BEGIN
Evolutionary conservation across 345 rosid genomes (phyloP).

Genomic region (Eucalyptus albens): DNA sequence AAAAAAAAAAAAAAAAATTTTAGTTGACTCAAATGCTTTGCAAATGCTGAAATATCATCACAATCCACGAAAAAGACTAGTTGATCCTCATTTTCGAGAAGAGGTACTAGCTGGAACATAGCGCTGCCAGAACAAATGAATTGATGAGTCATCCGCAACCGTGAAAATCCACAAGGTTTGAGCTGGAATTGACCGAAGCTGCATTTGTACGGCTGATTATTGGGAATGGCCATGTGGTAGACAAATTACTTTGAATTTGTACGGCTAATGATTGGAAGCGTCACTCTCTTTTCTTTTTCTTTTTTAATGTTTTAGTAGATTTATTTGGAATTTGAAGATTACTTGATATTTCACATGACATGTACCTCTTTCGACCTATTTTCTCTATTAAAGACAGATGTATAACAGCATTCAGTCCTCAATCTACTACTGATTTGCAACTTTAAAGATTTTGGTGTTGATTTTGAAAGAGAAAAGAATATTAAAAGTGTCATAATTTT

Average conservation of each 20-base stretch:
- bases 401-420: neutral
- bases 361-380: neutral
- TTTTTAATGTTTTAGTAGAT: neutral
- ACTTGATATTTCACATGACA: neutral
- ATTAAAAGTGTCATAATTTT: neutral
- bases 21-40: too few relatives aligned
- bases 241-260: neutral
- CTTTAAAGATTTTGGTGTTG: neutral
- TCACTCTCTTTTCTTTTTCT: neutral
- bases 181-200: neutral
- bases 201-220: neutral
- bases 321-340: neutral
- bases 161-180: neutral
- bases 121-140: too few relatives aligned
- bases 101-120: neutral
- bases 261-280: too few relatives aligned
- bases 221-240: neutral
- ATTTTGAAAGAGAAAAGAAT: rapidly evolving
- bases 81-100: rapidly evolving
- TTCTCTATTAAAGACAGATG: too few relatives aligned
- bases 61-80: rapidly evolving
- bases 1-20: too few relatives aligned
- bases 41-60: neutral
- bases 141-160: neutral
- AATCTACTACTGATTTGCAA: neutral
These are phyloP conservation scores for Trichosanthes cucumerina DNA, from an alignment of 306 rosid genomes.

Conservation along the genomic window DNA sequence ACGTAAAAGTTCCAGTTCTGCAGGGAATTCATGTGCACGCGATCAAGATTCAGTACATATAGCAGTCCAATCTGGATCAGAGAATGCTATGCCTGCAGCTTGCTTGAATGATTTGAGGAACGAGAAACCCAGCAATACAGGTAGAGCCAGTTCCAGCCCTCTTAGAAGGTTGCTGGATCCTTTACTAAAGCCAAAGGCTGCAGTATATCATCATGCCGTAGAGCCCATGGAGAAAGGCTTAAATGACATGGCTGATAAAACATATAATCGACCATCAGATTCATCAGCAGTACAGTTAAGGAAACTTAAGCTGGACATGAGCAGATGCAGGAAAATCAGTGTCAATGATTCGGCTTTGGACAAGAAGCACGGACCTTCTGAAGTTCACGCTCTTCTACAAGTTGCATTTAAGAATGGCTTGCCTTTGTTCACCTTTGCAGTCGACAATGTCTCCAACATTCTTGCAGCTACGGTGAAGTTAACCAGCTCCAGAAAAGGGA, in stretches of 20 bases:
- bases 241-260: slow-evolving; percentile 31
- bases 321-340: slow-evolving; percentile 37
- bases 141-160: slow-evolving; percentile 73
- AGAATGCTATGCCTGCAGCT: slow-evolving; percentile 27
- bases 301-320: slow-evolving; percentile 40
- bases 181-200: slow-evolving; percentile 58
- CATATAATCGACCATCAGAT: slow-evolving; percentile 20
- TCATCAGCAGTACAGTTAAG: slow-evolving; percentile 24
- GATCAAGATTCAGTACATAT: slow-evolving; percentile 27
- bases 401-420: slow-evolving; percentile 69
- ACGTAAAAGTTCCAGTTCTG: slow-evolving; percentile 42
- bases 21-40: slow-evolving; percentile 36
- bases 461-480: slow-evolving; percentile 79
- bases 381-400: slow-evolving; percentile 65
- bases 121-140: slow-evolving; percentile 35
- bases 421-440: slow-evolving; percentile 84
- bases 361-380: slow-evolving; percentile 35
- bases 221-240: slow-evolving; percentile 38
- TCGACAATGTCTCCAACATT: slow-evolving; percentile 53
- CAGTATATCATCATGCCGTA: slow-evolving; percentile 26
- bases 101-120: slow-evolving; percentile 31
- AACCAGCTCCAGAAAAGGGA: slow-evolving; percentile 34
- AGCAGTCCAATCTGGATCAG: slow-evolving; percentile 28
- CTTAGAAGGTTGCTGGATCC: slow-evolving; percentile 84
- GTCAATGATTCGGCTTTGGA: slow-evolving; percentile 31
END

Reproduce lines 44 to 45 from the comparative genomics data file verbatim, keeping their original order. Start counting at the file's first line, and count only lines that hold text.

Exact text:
- bases 381-400: slow-evolving; percentile 65
- bases 121-140: slow-evolving; percentile 35